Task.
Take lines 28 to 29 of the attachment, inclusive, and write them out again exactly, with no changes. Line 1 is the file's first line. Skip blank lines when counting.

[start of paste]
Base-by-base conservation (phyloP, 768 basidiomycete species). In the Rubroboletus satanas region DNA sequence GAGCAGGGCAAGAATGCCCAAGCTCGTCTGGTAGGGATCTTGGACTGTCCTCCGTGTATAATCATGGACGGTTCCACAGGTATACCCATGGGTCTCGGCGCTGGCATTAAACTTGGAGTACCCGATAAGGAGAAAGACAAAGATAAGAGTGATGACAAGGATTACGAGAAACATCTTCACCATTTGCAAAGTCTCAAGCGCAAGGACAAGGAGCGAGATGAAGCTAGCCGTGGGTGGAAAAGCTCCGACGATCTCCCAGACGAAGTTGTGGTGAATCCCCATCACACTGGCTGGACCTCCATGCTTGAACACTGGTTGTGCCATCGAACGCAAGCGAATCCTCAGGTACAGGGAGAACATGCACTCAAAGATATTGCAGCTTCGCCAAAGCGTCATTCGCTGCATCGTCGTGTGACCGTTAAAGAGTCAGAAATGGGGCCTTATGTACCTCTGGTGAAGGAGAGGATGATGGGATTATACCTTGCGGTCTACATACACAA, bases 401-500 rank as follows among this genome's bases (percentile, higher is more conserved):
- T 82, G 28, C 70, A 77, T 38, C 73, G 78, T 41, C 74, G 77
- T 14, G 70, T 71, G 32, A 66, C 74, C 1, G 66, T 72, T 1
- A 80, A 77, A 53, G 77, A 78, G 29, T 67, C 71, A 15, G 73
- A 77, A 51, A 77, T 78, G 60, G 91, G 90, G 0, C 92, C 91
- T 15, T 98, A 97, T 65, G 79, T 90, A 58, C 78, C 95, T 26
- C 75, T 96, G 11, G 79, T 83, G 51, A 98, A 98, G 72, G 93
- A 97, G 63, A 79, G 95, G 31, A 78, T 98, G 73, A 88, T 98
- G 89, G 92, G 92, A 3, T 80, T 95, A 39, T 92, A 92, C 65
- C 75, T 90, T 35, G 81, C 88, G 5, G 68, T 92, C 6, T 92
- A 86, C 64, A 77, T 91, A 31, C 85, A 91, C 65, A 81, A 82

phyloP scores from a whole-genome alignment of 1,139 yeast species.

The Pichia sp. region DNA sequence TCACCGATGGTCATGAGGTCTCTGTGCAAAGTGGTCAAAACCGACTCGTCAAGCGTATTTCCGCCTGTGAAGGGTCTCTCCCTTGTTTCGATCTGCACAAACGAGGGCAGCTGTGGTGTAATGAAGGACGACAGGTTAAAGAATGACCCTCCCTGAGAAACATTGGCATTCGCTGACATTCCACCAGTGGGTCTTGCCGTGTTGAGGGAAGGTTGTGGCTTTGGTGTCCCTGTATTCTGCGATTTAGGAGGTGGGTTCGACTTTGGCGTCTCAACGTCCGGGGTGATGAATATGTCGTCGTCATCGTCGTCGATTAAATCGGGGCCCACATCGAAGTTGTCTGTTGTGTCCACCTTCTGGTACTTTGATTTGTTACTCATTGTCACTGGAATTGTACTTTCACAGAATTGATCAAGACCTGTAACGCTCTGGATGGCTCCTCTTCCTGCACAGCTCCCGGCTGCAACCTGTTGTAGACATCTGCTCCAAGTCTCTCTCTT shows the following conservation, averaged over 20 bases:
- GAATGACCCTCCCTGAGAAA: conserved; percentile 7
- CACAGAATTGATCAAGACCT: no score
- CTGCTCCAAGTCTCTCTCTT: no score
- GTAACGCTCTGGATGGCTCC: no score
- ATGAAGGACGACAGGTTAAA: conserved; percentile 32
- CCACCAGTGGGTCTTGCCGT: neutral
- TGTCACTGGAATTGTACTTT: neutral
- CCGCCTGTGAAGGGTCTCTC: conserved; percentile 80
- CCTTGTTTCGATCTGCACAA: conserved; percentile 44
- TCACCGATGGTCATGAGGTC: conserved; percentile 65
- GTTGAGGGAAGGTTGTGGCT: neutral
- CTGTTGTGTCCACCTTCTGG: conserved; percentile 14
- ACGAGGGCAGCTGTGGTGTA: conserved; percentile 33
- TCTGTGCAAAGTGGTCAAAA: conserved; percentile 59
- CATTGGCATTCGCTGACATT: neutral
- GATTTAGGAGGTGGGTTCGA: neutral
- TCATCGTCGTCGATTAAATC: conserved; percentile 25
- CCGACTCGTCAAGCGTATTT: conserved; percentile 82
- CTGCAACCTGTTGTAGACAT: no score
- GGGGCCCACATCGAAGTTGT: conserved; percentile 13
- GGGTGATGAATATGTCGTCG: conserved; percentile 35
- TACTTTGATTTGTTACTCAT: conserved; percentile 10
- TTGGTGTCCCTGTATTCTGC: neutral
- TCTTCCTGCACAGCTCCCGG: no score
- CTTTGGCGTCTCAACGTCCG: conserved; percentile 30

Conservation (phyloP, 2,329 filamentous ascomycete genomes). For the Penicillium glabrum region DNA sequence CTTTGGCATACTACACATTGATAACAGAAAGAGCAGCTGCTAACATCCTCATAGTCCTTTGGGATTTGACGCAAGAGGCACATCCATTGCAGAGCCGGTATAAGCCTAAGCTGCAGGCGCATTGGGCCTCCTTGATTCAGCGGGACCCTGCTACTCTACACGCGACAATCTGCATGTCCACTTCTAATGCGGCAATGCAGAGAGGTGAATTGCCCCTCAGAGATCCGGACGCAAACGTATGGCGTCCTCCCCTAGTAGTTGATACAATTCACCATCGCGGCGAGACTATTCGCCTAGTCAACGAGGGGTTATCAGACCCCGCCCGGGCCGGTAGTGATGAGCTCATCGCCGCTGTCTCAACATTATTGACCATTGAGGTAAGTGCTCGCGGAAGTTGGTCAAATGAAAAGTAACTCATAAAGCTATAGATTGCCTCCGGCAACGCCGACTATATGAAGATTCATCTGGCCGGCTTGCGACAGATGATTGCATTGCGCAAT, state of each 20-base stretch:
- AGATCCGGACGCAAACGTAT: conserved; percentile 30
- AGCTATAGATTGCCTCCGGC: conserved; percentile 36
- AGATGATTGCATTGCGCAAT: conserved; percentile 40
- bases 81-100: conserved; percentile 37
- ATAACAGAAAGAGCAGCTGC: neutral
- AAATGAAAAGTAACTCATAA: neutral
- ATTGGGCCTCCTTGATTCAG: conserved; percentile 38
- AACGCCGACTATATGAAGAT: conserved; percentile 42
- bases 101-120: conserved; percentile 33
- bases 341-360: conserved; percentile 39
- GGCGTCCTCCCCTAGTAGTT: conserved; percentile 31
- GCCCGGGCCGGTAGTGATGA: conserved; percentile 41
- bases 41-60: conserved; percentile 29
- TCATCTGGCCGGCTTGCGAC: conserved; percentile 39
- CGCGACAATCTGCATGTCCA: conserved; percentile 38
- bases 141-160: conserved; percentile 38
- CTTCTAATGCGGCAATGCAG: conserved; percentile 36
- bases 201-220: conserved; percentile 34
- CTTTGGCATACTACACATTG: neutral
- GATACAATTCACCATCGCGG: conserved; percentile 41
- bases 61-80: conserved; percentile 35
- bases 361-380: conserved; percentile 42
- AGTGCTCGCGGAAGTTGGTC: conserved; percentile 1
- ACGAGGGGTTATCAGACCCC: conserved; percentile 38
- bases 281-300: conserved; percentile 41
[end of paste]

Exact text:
- CATTGGCATTCGCTGACATT: neutral
- GATTTAGGAGGTGGGTTCGA: neutral